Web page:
I’ve given this a lot of thought. The International Breast Milk Project is a project that sends breast milk to feed starving HIV+ orphans in South Africa. It was founded by Jill Youse, a lactating mother who had gallons of surplus breast milk she’d pumped for her daughter. She wanted to do something good with the milk, so she found an orphanage in
There are details I’ve become aware of (this blogger helped uncover some facts and effected enough change to get straighter answers out of IBMP’s FAQ page) and other things I’ve thought of since first reading about it that have given me pause.
It costs a lot of money to ship, well, anything, to Africa from the
Since the non-profit milk banks couldn’t help her (probably too much red tape for such a project anyway), she sought help elsewhere. Prolacta Bioscience, a for-profit milk processing entity, offered to process the milk for free. With the support of Prolacta, now the project could get underway. Somehow Oprah found out about what was happening (I wonder how…Was this the plan from the beginning? Donate to
Then the Oprah effect took place: suddenly Prolacta…, I mean, The International Breast Milk Project, was literally flooded with breast milk donations. It’s estimated that over 50,000 ounces of breast milk were donated, with the intent that it would all go to needy HIV-positive orphaned African babies.
All of that donated milk, according to the International Breast Milk Project website, ended up being donated to
On the IBMP’s FAQ page, it states that Prolacta does not sell human milk fortifier by the ounce, so it’s hard to get a price for it. I called up a local NICU here in
Undeterred, I then phoned a pediatrician friend of mine who’s done quite a bit of work in NICUs. He told me that for some preemies who are fed breast milk, sometimes fortifiers (bovine milk-based) are added to the breast milk to boost its calories. He said the two biggest manufacturers of breast milk fortifiers are Similac and Enfamil. He also mentioned that Similac and Enfamil donate large amounts of their products (formula and fortifiers) to hospitals, so that’s usually what the hospitals use when fortifiers are called for. He had never heard of Prolacta Bioscience.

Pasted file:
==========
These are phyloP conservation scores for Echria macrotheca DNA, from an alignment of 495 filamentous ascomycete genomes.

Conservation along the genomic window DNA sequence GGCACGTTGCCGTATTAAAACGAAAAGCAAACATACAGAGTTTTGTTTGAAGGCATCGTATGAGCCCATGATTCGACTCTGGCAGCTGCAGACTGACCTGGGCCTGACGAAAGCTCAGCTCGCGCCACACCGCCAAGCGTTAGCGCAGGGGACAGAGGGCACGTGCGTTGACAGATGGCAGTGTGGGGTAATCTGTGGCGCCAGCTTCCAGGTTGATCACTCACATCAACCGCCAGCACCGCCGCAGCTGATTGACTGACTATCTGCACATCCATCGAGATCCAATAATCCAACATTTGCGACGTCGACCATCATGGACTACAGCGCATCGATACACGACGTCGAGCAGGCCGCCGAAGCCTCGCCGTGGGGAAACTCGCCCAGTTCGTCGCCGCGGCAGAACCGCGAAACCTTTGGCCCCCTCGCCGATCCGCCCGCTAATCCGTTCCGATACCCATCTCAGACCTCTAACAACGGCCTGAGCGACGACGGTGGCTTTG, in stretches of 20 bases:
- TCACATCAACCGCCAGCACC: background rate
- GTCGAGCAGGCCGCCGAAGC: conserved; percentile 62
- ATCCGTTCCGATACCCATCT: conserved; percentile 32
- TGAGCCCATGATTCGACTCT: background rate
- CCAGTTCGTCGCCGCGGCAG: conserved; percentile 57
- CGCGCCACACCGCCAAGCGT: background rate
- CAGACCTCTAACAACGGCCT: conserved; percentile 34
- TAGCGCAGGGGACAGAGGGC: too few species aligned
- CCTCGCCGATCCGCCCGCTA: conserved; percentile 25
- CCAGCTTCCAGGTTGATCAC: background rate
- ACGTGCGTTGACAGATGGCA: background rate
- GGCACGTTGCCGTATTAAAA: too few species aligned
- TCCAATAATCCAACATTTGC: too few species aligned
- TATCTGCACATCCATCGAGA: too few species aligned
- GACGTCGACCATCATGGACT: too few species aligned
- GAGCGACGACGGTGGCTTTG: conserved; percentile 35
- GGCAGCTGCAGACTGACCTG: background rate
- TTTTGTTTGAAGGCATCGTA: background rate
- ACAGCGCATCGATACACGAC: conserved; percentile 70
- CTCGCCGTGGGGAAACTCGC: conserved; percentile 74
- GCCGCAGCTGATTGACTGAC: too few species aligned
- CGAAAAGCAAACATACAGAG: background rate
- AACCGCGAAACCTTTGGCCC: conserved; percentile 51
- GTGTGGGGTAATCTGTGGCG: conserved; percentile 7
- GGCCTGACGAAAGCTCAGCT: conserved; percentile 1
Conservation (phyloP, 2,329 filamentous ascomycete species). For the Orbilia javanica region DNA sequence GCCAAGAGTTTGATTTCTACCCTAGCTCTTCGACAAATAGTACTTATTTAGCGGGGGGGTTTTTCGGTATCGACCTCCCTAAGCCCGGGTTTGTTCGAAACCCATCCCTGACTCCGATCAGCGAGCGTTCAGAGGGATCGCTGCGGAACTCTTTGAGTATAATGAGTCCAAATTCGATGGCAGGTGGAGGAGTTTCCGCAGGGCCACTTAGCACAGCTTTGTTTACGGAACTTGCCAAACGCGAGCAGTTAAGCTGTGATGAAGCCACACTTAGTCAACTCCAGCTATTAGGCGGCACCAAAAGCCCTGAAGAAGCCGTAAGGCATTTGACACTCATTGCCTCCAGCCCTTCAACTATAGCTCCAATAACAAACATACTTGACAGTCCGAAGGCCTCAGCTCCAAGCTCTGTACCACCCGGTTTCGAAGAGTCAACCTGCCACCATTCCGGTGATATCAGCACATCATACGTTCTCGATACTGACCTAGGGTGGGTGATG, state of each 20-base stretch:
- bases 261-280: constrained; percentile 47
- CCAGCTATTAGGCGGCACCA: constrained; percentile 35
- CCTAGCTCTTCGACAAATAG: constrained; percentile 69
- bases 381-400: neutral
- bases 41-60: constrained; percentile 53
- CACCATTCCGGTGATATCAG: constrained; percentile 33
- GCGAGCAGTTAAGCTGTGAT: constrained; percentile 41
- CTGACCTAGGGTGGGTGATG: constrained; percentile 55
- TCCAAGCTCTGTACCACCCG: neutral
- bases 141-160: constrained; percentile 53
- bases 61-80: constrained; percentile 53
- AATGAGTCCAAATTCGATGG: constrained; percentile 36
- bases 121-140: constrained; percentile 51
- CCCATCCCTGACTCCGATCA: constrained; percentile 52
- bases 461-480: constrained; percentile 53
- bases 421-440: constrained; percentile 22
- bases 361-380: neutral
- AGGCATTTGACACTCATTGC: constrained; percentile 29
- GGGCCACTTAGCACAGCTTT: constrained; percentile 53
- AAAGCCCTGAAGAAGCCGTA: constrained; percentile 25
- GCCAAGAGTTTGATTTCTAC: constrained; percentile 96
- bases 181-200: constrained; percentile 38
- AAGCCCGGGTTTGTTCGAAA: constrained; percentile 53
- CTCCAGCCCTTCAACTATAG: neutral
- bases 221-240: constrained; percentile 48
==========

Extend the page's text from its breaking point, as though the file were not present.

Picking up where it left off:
After talking to him, I was even more confused. What’s better, to have two powerful formula companies maintain control over the nation’s (the world’s?) hospitals, thereby standing in the way of baby-friendly initiatives and perpetuating the bottle-feeding culture? Or is it better to allow Prolacta Bioscience to take advantage of the charity of generous lactating mothers in order to try and take over the human-milk-fortifier market? Ye-gads, I’m not sure there’s an easy answer to any of this.
I never found out what the price of the human milk fortifier Prolacta sells was, but I’ll keep looking.
Something struck me, though, as I was perusing the FAQ page for the International Breast Milk Project. It mentioned that for the 75% of donated milk that Prolacta gets to keep, Prolacta pays the International Breast Milk Project $1 per ounce. (The money gets used by the IBMP to fund breast milk banks in Africa, which is in the long-run a lot more cost-effective than shipping milk from the
Another item of interest: my pediatrician friend went over the information provided by Prolacta for the human milk fortifier made from 100% human milk. He said it seemed like the osmolality of their human milk fortifier was a little high to be safe. Translation: the concentrated human milk seems a little too concentrated, which could potentially cause problems like dehydration or renal failure or worse, like depletion of the free water in the baby’s blood causing really bad things like swelling of the brain and brain damage. (Makes me wonder how safe the formula-company-made milk fortifiers are…) He also noted that there weren’t any clinical trials of Prolacta’s product in use that he could find, which further made him suspicious of recommending it for any of his patients. Hmmm… Seems like this human milk fortifier made out of 100% human milk, while it sounds like a great idea to the uninitiated, might need a few more years of research.
Important note: Although what I’ve written may make it sound like I don’t agree with the International Breast Milk Project, I have to admit that even 25% of what’s donated to the IBMP going to
Personally, if I had a large stash of milk to donate, I’d probably find someone right here in
To donate breast milk locally: http://milkshare.birthingforlife.com/. Milkshare is an online service that can hook up women who need breast milk for their babies with those who have a surplus of it. Please read up on the risks and benefits of receiving raw breast milk on the MilkShare site before signing up as a recipient. (Breast milk donors can sign up free, but breast milk recipients must pay $15 for the service – an absolute bargain, if you ask me.)